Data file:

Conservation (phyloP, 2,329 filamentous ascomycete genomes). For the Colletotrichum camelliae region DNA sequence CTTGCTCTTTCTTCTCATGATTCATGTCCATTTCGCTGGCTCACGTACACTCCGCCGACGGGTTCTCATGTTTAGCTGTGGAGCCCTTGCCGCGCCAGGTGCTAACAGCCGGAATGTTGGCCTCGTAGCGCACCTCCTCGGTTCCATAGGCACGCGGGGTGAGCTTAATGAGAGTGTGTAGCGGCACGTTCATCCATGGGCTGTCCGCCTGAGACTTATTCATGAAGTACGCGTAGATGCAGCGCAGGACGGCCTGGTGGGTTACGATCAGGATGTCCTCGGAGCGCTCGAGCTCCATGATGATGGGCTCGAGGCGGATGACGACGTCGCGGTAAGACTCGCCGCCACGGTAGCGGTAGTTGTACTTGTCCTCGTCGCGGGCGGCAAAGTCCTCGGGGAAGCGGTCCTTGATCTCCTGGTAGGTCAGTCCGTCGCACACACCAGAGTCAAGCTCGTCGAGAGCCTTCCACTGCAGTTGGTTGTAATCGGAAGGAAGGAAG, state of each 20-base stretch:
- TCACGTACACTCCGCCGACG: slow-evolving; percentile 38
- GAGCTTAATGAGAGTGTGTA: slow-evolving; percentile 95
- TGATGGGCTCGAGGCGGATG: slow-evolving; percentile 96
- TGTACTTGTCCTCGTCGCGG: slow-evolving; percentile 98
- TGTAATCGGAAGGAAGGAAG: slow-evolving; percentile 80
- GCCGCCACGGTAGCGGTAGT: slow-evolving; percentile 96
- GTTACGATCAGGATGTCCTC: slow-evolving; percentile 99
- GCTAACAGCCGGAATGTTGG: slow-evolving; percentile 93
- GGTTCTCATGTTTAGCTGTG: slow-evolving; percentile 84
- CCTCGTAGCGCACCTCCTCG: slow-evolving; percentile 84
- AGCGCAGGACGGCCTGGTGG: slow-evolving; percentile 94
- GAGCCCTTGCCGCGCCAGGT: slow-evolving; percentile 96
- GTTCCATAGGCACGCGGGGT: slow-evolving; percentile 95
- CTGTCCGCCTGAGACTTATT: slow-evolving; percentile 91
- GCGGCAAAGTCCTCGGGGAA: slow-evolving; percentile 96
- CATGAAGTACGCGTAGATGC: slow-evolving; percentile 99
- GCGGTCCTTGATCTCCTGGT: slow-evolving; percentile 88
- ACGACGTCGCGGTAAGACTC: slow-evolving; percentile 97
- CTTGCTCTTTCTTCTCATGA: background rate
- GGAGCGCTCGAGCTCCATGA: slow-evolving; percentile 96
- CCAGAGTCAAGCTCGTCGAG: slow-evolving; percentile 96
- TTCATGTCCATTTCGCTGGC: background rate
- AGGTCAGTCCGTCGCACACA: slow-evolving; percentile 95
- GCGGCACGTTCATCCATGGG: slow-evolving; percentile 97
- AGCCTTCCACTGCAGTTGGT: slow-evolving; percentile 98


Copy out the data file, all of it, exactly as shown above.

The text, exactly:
Conservation (phyloP, 2,329 filamentous ascomycete genomes). For the Colletotrichum camelliae region DNA sequence CTTGCTCTTTCTTCTCATGATTCATGTCCATTTCGCTGGCTCACGTACACTCCGCCGACGGGTTCTCATGTTTAGCTGTGGAGCCCTTGCCGCGCCAGGTGCTAACAGCCGGAATGTTGGCCTCGTAGCGCACCTCCTCGGTTCCATAGGCACGCGGGGTGAGCTTAATGAGAGTGTGTAGCGGCACGTTCATCCATGGGCTGTCCGCCTGAGACTTATTCATGAAGTACGCGTAGATGCAGCGCAGGACGGCCTGGTGGGTTACGATCAGGATGTCCTCGGAGCGCTCGAGCTCCATGATGATGGGCTCGAGGCGGATGACGACGTCGCGGTAAGACTCGCCGCCACGGTAGCGGTAGTTGTACTTGTCCTCGTCGCGGGCGGCAAAGTCCTCGGGGAAGCGGTCCTTGATCTCCTGGTAGGTCAGTCCGTCGCACACACCAGAGTCAAGCTCGTCGAGAGCCTTCCACTGCAGTTGGTTGTAATCGGAAGGAAGGAAG, state of each 20-base stretch:
- TCACGTACACTCCGCCGACG: slow-evolving; percentile 38
- GAGCTTAATGAGAGTGTGTA: slow-evolving; percentile 95
- TGATGGGCTCGAGGCGGATG: slow-evolving; percentile 96
- TGTACTTGTCCTCGTCGCGG: slow-evolving; percentile 98
- TGTAATCGGAAGGAAGGAAG: slow-evolving; percentile 80
- GCCGCCACGGTAGCGGTAGT: slow-evolving; percentile 96
- GTTACGATCAGGATGTCCTC: slow-evolving; percentile 99
- GCTAACAGCCGGAATGTTGG: slow-evolving; percentile 93
- GGTTCTCATGTTTAGCTGTG: slow-evolving; percentile 84
- CCTCGTAGCGCACCTCCTCG: slow-evolving; percentile 84
- AGCGCAGGACGGCCTGGTGG: slow-evolving; percentile 94
- GAGCCCTTGCCGCGCCAGGT: slow-evolving; percentile 96
- GTTCCATAGGCACGCGGGGT: slow-evolving; percentile 95
- CTGTCCGCCTGAGACTTATT: slow-evolving; percentile 91
- GCGGCAAAGTCCTCGGGGAA: slow-evolving; percentile 96
- CATGAAGTACGCGTAGATGC: slow-evolving; percentile 99
- GCGGTCCTTGATCTCCTGGT: slow-evolving; percentile 88
- ACGACGTCGCGGTAAGACTC: slow-evolving; percentile 97
- CTTGCTCTTTCTTCTCATGA: background rate
- GGAGCGCTCGAGCTCCATGA: slow-evolving; percentile 96
- CCAGAGTCAAGCTCGTCGAG: slow-evolving; percentile 96
- TTCATGTCCATTTCGCTGGC: background rate
- AGGTCAGTCCGTCGCACACA: slow-evolving; percentile 95
- GCGGCACGTTCATCCATGGG: slow-evolving; percentile 97
- AGCCTTCCACTGCAGTTGGT: slow-evolving; percentile 98